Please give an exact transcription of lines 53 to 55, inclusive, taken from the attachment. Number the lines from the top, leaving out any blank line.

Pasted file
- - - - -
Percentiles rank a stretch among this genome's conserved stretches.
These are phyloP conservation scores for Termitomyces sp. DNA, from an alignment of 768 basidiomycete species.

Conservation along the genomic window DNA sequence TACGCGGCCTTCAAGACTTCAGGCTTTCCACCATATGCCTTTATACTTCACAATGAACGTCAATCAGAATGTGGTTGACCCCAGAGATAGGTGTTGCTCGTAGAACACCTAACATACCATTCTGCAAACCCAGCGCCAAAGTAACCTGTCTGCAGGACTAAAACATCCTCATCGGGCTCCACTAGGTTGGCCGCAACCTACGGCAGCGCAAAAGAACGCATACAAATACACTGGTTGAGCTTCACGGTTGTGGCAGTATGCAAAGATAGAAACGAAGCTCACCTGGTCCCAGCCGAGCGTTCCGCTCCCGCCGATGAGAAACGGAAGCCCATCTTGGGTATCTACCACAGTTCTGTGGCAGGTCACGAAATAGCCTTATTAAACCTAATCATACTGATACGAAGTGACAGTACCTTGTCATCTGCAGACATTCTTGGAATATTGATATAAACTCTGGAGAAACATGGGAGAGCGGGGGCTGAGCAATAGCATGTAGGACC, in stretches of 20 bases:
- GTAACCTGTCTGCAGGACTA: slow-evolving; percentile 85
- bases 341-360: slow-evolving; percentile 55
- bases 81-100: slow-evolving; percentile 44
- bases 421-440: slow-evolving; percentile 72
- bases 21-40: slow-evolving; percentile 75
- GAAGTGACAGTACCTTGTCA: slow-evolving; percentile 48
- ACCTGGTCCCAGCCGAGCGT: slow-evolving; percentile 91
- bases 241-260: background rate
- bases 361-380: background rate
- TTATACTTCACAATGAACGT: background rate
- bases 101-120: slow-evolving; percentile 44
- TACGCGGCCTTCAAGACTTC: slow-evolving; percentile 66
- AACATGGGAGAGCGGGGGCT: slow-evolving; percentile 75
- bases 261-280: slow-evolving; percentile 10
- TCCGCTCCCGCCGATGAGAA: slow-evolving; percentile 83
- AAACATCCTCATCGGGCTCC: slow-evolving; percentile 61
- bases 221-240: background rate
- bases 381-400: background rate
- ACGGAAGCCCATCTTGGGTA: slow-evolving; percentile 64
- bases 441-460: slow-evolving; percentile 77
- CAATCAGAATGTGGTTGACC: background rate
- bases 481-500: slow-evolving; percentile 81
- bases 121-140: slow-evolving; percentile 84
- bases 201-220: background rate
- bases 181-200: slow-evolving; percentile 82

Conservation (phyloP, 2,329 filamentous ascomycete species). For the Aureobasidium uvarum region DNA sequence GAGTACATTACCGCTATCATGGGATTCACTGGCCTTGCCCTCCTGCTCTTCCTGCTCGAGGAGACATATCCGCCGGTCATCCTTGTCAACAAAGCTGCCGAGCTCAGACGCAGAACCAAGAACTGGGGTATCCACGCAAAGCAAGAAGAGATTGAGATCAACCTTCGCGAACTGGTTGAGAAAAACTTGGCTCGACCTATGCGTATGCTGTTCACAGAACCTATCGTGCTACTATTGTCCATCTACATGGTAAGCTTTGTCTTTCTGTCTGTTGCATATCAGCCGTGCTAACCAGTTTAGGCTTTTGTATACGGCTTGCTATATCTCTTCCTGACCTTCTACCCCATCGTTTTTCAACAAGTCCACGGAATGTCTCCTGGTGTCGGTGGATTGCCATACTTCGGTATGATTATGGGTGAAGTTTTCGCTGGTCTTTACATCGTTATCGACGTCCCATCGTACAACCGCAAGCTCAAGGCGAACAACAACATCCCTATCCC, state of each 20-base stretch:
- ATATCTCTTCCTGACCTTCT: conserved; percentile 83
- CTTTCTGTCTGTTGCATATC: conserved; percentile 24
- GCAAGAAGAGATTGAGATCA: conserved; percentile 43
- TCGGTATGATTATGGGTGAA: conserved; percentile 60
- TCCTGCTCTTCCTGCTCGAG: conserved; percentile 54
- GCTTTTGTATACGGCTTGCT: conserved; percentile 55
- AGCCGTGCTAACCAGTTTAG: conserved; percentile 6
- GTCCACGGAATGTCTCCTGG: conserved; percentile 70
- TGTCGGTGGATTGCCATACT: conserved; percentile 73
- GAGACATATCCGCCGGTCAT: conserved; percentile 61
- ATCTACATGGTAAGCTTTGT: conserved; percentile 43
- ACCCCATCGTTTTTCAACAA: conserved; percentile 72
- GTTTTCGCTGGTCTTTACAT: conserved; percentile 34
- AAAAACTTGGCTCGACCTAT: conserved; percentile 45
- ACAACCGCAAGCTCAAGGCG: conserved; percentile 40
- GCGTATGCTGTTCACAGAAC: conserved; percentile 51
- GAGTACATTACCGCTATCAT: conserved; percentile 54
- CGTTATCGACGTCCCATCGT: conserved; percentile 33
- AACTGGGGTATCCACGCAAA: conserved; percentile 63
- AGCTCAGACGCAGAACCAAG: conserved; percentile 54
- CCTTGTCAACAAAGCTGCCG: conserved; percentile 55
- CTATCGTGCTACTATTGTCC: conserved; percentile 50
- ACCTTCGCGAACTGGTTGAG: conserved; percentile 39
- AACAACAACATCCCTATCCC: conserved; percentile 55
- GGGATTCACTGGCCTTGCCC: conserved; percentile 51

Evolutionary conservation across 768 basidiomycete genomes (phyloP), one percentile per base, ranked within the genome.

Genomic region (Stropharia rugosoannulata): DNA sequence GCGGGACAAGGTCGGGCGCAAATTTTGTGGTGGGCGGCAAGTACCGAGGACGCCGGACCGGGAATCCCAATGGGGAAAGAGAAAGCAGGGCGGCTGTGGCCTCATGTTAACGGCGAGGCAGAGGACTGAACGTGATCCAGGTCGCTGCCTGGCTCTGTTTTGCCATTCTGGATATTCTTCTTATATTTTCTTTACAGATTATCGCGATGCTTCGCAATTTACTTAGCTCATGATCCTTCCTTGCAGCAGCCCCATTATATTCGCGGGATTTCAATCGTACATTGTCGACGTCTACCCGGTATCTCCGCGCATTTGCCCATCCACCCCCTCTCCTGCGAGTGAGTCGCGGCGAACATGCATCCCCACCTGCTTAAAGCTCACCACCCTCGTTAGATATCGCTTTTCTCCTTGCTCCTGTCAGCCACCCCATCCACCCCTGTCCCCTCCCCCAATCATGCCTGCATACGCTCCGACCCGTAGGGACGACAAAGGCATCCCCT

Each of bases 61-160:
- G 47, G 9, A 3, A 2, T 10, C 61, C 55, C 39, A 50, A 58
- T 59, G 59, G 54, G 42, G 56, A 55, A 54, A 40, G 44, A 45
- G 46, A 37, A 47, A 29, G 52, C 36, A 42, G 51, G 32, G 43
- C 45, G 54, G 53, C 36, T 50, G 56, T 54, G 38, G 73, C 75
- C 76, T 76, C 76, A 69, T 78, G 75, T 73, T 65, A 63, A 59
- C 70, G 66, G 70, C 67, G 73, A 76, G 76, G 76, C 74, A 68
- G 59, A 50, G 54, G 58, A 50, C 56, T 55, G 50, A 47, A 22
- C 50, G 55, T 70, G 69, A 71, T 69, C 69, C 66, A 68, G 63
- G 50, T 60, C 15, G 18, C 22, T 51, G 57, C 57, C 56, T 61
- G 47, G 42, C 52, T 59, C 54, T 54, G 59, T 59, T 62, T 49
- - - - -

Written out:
- AACAACAACATCCCTATCCC: conserved; percentile 55
- GGGATTCACTGGCCTTGCCC: conserved; percentile 51

Evolutionary conservation across 768 basidiomycete genomes (phyloP), one percentile per base, ranked within the genome.